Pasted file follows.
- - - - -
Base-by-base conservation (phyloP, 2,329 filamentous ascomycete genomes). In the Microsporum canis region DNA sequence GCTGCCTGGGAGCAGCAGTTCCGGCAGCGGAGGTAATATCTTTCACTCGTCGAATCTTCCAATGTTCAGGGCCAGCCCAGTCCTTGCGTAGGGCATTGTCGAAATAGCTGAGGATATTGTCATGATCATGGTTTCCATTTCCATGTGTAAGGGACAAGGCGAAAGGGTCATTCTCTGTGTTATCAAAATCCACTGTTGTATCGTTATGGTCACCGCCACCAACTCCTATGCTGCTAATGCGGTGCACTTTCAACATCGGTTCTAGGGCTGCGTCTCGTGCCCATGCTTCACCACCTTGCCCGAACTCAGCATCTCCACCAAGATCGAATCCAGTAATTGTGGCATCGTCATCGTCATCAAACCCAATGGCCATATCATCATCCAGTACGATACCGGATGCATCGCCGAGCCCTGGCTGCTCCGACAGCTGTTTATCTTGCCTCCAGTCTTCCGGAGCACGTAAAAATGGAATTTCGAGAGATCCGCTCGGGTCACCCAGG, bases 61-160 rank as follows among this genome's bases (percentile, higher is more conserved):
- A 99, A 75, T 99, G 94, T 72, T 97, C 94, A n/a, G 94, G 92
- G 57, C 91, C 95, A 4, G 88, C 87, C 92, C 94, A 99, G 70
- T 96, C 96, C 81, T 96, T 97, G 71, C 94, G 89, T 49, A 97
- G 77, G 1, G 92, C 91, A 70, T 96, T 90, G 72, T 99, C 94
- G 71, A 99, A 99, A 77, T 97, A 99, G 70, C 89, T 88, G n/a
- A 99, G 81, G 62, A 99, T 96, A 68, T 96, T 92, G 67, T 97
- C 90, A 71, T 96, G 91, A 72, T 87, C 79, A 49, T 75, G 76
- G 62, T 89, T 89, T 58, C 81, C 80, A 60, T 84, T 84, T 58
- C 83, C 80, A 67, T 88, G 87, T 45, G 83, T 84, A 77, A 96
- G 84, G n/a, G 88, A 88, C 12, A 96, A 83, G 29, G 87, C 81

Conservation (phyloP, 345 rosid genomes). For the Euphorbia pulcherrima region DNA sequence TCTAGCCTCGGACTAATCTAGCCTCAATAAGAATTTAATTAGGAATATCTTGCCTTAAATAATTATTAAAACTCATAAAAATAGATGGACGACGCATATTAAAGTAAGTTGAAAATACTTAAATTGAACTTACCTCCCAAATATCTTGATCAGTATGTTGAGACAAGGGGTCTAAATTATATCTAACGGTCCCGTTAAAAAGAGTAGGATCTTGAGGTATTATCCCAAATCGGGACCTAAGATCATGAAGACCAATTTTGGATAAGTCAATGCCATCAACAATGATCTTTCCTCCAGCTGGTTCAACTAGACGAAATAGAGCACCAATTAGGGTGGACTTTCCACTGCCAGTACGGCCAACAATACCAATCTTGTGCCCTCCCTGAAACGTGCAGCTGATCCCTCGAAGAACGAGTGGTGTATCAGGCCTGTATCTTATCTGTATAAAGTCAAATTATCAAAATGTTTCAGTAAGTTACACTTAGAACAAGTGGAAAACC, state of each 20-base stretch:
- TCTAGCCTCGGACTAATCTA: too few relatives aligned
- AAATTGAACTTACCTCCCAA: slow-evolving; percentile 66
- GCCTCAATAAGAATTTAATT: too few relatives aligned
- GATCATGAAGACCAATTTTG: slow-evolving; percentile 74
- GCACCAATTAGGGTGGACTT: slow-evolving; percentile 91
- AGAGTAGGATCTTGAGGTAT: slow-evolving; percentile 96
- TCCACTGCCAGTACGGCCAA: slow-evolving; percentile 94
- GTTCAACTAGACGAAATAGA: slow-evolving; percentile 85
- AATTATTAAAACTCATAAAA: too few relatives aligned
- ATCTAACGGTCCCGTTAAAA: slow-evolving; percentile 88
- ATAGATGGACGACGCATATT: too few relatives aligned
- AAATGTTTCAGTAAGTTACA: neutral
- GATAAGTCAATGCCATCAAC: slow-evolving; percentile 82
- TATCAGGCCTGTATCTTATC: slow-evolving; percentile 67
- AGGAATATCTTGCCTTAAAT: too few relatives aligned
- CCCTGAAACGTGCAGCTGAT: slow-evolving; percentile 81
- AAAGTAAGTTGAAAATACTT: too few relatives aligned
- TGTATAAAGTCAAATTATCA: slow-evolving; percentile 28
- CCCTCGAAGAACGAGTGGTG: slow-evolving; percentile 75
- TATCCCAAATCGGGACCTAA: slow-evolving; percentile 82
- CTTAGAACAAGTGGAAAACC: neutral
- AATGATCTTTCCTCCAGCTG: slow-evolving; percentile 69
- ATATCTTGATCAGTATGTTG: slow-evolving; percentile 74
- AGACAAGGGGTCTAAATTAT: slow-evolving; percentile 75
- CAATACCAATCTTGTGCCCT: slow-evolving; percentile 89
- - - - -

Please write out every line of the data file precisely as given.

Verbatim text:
Base-by-base conservation (phyloP, 2,329 filamentous ascomycete genomes). In the Microsporum canis region DNA sequence GCTGCCTGGGAGCAGCAGTTCCGGCAGCGGAGGTAATATCTTTCACTCGTCGAATCTTCCAATGTTCAGGGCCAGCCCAGTCCTTGCGTAGGGCATTGTCGAAATAGCTGAGGATATTGTCATGATCATGGTTTCCATTTCCATGTGTAAGGGACAAGGCGAAAGGGTCATTCTCTGTGTTATCAAAATCCACTGTTGTATCGTTATGGTCACCGCCACCAACTCCTATGCTGCTAATGCGGTGCACTTTCAACATCGGTTCTAGGGCTGCGTCTCGTGCCCATGCTTCACCACCTTGCCCGAACTCAGCATCTCCACCAAGATCGAATCCAGTAATTGTGGCATCGTCATCGTCATCAAACCCAATGGCCATATCATCATCCAGTACGATACCGGATGCATCGCCGAGCCCTGGCTGCTCCGACAGCTGTTTATCTTGCCTCCAGTCTTCCGGAGCACGTAAAAATGGAATTTCGAGAGATCCGCTCGGGTCACCCAGG, bases 61-160 rank as follows among this genome's bases (percentile, higher is more conserved):
- A 99, A 75, T 99, G 94, T 72, T 97, C 94, A n/a, G 94, G 92
- G 57, C 91, C 95, A 4, G 88, C 87, C 92, C 94, A 99, G 70
- T 96, C 96, C 81, T 96, T 97, G 71, C 94, G 89, T 49, A 97
- G 77, G 1, G 92, C 91, A 70, T 96, T 90, G 72, T 99, C 94
- G 71, A 99, A 99, A 77, T 97, A 99, G 70, C 89, T 88, G n/a
- A 99, G 81, G 62, A 99, T 96, A 68, T 96, T 92, G 67, T 97
- C 90, A 71, T 96, G 91, A 72, T 87, C 79, A 49, T 75, G 76
- G 62, T 89, T 89, T 58, C 81, C 80, A 60, T 84, T 84, T 58
- C 83, C 80, A 67, T 88, G 87, T 45, G 83, T 84, A 77, A 96
- G 84, G n/a, G 88, A 88, C 12, A 96, A 83, G 29, G 87, C 81

Conservation (phyloP, 345 rosid genomes). For the Euphorbia pulcherrima region DNA sequence TCTAGCCTCGGACTAATCTAGCCTCAATAAGAATTTAATTAGGAATATCTTGCCTTAAATAATTATTAAAACTCATAAAAATAGATGGACGACGCATATTAAAGTAAGTTGAAAATACTTAAATTGAACTTACCTCCCAAATATCTTGATCAGTATGTTGAGACAAGGGGTCTAAATTATATCTAACGGTCCCGTTAAAAAGAGTAGGATCTTGAGGTATTATCCCAAATCGGGACCTAAGATCATGAAGACCAATTTTGGATAAGTCAATGCCATCAACAATGATCTTTCCTCCAGCTGGTTCAACTAGACGAAATAGAGCACCAATTAGGGTGGACTTTCCACTGCCAGTACGGCCAACAATACCAATCTTGTGCCCTCCCTGAAACGTGCAGCTGATCCCTCGAAGAACGAGTGGTGTATCAGGCCTGTATCTTATCTGTATAAAGTCAAATTATCAAAATGTTTCAGTAAGTTACACTTAGAACAAGTGGAAAACC, state of each 20-base stretch:
- TCTAGCCTCGGACTAATCTA: too few relatives aligned
- AAATTGAACTTACCTCCCAA: slow-evolving; percentile 66
- GCCTCAATAAGAATTTAATT: too few relatives aligned
- GATCATGAAGACCAATTTTG: slow-evolving; percentile 74
- GCACCAATTAGGGTGGACTT: slow-evolving; percentile 91
- AGAGTAGGATCTTGAGGTAT: slow-evolving; percentile 96
- TCCACTGCCAGTACGGCCAA: slow-evolving; percentile 94
- GTTCAACTAGACGAAATAGA: slow-evolving; percentile 85
- AATTATTAAAACTCATAAAA: too few relatives aligned
- ATCTAACGGTCCCGTTAAAA: slow-evolving; percentile 88
- ATAGATGGACGACGCATATT: too few relatives aligned
- AAATGTTTCAGTAAGTTACA: neutral
- GATAAGTCAATGCCATCAAC: slow-evolving; percentile 82
- TATCAGGCCTGTATCTTATC: slow-evolving; percentile 67
- AGGAATATCTTGCCTTAAAT: too few relatives aligned
- CCCTGAAACGTGCAGCTGAT: slow-evolving; percentile 81
- AAAGTAAGTTGAAAATACTT: too few relatives aligned
- TGTATAAAGTCAAATTATCA: slow-evolving; percentile 28
- CCCTCGAAGAACGAGTGGTG: slow-evolving; percentile 75
- TATCCCAAATCGGGACCTAA: slow-evolving; percentile 82
- CTTAGAACAAGTGGAAAACC: neutral
- AATGATCTTTCCTCCAGCTG: slow-evolving; percentile 69
- ATATCTTGATCAGTATGTTG: slow-evolving; percentile 74
- AGACAAGGGGTCTAAATTAT: slow-evolving; percentile 75
- CAATACCAATCTTGTGCCCT: slow-evolving; percentile 89